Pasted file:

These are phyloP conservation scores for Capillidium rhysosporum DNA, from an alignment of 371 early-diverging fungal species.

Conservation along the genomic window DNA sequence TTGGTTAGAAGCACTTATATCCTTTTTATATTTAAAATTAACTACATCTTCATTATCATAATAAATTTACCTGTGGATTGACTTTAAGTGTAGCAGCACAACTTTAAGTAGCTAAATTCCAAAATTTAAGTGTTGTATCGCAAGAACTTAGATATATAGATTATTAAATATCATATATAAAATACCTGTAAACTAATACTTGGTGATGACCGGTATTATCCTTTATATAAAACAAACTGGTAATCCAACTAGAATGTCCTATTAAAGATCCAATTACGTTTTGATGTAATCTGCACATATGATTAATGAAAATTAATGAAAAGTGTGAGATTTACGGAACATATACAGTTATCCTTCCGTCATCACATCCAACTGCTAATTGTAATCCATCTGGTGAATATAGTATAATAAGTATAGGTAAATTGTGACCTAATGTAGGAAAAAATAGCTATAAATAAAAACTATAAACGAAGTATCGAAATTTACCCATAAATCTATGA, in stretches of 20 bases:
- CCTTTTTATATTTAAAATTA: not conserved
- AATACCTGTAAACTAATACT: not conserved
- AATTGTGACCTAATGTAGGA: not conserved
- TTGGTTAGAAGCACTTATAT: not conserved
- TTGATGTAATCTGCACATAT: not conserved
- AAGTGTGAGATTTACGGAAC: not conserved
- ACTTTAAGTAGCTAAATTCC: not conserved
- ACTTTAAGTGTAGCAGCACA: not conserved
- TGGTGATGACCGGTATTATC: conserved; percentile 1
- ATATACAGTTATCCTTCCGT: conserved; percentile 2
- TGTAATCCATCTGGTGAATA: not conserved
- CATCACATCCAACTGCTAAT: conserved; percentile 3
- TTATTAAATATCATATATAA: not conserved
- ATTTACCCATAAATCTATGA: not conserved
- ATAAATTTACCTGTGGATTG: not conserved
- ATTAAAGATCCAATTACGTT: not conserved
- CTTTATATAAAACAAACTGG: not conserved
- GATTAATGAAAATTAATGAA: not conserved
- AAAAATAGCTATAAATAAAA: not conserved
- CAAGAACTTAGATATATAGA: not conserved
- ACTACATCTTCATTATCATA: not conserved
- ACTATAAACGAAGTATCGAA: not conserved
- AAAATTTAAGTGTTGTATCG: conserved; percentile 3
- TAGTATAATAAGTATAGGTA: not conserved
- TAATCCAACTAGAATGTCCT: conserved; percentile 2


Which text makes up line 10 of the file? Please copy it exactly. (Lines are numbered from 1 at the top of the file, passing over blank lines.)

- ACTTTAAGTGTAGCAGCACA: not conserved